Middle East Competition Review: Sandclash and Eurasia Throwdown

March 26, 202415 min read

Image Credit: SandClash

While the world was largely focused on the Open, I was on the road in the Middle East covering two different CrossFit competitions in two different countries. 

One of the difficulties for competitions when scheduling is to try and navigate the Games season dates when they typically aren’t known until it’s too late to book venues or choose dates. 

One of the notable things about that however is that the athletes don’t seem to mind. Even some extremely good athletes are more than happy to sign up for and compete in live competition during Open weeks. There seems to be less desire from competition organizers to run them during this time of year in North America, but it turns out that CrossFit competitions exist all year long, all around the world- and it’s one of our goals to make that more well known, by increasing the visibility of them, more frequently throughout the year. 


Riyadh, Saudi Arabia

Pretty cool to travel halfway across the world, to the middle of a desert, for a three-day competition with nearly a thousand athletes from close to 60 different countries. And despite how different certain things are there, the common threads remain:

  • There are a lot of people who get excited about competing in this sport.
  • There are a lot of people who will volunteer time, or work for very little, to make it happen.
  • Many of the similar and common mistakes when it comes to running competitions, especially for elite athletes, and especially when incorporating a broadcast, exist there too. 
  • The people who invest the most in making these happen, continue to impress me with how open they are to receiving my point of view after traveling to and working at so many competitions. To the point where whenever possible, they are open to making late changes for a better presentation or preservation of the competition experience. 

Cultural Learning

Through a variety of different people and conversations I learned a ton about several different topics: 

  • The way Saudi Arabia is opening up in recent years including a synopsis of political and social history from people who have lived through it
  • Both the passion for, and evolution of, fitness in that part of the world
  • The Elfit Arab Open and Championships which are running parallel to the Games season this year.
  • The migration of “western” things to the desert

Notable Performances

As far as the competition goes there were several athletes who I am very glad I got to see compete one extra time in person before the critical parts of the Games season begin:

  • Kalyan Souza – the young Brazilian won this competition, finally getting the better of a man he’s gotten a lot of competition experience against this offseason, Luka Đukić. Souza displayed his strengths as expected, and took his two worse finishes on workouts that involved the combination of upper body pulling gymnastics and barbell cycling.
  • Luka Đukić – pretty much as expected from him, but without a deep field one or two small things can derail the plan. He finished one point behind Souza, who was able to beat him on the run and the lift and also executed a handstand pirouette in the first attempt when Đukić did not. Đukić was better on the traditional CrossFit stuff, winning the workouts Souza struggled with most, and quite frankly the workouts you’d want to excel at in this sport most.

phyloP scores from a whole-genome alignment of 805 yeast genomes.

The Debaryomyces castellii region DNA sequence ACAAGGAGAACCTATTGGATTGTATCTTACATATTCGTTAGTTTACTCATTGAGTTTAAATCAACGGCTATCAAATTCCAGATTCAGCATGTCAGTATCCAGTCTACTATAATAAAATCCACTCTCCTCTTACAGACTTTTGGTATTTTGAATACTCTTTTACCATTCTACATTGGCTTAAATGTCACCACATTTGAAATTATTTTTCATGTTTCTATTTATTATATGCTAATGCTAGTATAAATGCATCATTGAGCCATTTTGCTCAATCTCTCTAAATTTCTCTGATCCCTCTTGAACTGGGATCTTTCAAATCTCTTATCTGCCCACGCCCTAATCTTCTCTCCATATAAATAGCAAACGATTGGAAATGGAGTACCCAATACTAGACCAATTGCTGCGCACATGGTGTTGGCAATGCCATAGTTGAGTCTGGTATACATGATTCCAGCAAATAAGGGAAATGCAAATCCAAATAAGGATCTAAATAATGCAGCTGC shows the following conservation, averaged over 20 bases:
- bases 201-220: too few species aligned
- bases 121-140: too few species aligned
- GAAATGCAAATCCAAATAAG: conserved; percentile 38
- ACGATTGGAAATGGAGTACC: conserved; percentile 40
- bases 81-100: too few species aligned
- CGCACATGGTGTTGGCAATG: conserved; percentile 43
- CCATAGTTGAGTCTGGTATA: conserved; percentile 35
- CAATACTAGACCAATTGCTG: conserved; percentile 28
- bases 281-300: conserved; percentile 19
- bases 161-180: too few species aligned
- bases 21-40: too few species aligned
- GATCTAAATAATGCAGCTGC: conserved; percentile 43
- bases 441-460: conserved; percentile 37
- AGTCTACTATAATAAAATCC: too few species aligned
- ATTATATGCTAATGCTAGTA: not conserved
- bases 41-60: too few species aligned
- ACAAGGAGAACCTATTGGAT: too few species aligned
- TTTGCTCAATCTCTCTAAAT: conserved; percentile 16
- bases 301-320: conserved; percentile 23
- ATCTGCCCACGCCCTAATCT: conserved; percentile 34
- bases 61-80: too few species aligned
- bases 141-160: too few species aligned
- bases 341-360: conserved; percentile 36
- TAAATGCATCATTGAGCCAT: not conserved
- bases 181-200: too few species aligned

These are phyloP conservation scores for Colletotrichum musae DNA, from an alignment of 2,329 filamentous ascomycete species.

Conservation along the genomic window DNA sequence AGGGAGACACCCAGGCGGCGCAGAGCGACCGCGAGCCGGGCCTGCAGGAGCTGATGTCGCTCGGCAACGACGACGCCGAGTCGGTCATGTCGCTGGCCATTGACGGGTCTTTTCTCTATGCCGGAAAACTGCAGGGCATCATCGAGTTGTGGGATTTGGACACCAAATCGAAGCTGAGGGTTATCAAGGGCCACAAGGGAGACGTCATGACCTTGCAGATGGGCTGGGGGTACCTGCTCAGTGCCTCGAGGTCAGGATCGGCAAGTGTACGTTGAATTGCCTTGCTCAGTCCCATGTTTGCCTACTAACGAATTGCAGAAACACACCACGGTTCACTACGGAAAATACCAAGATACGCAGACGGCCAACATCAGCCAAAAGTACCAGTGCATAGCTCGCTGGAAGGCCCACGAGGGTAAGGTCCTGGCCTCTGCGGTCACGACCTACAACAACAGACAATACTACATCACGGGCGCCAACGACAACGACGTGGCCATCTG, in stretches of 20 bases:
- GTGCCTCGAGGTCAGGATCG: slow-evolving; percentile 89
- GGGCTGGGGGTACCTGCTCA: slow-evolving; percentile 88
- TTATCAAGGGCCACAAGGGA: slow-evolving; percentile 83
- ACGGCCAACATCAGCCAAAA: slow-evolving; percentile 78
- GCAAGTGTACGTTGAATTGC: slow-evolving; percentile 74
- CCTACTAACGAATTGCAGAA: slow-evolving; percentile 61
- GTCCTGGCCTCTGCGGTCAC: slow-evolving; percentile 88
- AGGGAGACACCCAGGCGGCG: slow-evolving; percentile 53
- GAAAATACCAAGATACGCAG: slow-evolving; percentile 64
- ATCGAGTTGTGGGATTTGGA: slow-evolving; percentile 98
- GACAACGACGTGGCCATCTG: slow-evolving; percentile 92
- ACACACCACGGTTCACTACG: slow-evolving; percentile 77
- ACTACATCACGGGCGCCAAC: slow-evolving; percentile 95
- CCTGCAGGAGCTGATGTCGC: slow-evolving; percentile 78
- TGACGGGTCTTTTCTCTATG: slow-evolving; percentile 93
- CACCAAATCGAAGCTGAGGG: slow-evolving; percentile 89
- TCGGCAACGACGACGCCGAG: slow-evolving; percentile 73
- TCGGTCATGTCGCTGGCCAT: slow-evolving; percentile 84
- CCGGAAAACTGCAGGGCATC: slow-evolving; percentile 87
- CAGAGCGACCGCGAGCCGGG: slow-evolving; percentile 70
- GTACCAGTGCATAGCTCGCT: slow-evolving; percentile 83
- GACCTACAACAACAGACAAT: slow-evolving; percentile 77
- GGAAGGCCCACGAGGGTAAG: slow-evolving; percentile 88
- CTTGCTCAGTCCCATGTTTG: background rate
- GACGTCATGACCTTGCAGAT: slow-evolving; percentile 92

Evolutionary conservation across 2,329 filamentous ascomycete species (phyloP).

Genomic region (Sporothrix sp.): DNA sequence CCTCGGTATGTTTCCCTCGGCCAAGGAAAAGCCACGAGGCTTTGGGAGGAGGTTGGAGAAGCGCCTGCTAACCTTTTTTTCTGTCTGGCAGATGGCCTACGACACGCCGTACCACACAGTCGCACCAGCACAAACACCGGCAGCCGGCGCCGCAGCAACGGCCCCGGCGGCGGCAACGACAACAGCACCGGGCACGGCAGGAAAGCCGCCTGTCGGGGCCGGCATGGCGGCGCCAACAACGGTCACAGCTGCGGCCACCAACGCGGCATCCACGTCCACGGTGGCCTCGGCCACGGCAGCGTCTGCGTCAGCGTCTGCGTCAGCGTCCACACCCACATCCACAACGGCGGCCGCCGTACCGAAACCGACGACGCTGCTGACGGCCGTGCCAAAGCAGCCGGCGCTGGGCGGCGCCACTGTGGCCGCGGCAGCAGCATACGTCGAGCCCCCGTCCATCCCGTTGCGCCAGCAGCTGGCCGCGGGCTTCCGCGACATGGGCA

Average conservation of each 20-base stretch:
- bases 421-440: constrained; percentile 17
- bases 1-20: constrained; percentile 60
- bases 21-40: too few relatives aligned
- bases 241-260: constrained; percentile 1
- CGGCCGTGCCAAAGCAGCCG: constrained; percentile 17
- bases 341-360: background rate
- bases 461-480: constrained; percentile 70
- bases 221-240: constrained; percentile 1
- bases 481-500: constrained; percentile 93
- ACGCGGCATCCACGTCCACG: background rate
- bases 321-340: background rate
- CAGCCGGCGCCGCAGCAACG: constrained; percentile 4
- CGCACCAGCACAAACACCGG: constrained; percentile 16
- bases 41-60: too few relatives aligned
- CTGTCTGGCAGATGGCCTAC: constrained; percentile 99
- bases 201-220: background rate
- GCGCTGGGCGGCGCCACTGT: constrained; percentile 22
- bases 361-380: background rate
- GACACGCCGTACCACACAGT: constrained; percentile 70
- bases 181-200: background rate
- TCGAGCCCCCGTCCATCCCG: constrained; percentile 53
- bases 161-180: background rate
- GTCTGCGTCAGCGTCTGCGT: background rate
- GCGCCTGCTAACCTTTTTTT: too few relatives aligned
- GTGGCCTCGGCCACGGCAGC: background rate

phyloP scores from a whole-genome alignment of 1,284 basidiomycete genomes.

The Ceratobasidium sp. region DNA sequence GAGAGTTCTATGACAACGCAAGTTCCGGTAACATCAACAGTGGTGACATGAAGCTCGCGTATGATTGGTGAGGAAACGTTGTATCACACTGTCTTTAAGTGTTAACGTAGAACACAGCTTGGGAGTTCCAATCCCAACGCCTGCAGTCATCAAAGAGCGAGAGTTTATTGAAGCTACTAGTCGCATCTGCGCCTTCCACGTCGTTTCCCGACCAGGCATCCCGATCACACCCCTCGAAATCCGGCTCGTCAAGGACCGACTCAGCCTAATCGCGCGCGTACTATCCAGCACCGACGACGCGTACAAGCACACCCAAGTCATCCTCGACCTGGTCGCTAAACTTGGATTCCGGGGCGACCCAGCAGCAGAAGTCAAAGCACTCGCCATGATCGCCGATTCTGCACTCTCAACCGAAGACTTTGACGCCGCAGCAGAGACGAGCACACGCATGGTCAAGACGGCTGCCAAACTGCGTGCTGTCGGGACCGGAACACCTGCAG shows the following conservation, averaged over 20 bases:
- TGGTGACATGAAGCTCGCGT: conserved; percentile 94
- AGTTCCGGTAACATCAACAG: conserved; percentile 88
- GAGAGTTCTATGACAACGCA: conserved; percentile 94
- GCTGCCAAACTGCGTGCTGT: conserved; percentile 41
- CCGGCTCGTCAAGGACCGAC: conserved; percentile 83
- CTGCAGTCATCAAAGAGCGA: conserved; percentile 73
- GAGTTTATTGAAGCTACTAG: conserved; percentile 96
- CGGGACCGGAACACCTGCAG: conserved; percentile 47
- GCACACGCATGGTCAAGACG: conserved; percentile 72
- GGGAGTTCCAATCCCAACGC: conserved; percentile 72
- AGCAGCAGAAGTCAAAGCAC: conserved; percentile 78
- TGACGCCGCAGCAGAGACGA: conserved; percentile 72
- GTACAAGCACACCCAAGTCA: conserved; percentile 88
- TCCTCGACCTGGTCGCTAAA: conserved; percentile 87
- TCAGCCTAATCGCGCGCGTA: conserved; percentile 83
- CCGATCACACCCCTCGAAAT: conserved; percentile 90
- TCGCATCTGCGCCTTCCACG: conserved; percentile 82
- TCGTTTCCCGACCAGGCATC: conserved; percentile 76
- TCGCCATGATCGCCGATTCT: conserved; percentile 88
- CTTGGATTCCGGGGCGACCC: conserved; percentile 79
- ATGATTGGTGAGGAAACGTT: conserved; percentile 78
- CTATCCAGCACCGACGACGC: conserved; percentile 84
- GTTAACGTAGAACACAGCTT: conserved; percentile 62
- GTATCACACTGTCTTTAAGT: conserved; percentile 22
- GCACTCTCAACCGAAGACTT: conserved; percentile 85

• Toby Buckland – the only workout that took the young, up and coming athlete from the UK out of contention for the win was his 8th place finish on the 5k run (compared to Souza’s 1st, and Đukić’s 2nd on the same workout). What I like most about watching Buckland in this competition is that when it mattered most, he buckled down and got it done. 
  • Artur Semenov – finished 4th to Buckland by 1 point (6 seconds behind him on the final workout which they came into tied of points). It was mostly what I’ve come to know from the big Russian, who was very consistent with the exception of a workout that quite frankly isn’t the most friendly for him (chest to bars, light overhead squats, and burpees over the barbell), however, Souza, who is a similar length and size took 3rd on that whereas Semenov finished nearly 45 seconds later and wound up 6th. He likely still has a stranglehold on the men’s field in Europe, but will be looking to improve at the Games should he make it back there. 
  • Julia Kato – The field was tremendously strong, but Kato sure did look good taking two firsts, three seconds, and a fourth on a very fast lifting event (her time was :40 for reference). There is nothing easy about qualifying for the CrossFit Games out of South America these days, but I do think Kato will be in the mix once again. 
  • Evie Hollis– Although she’s from the UK, she has been living in the UAE for a long enough time now to get an exemption to compete where she lives, rather than where she’s from. She sits fifth on the Open leaderboard for women in Asia, behind the names you’d expect. Seher Kaya and Seungyeon Choi should still be the women to beat at the Semi, but it won’t be as comfortable with Hollis in the mix. 

Eurasia Throwdown

Istanbul, Turkey

The second week of the Open took me to Istanbul, Turkey for the first iteration of a newly-named and relocated competition in one of the most historic cities in the world. Thankfully I had a couple of days to explore and enjoy (part of) the city before the competition began. Some of the highlights of those days were:

  • A boat tour I took on the Bosphorus Strait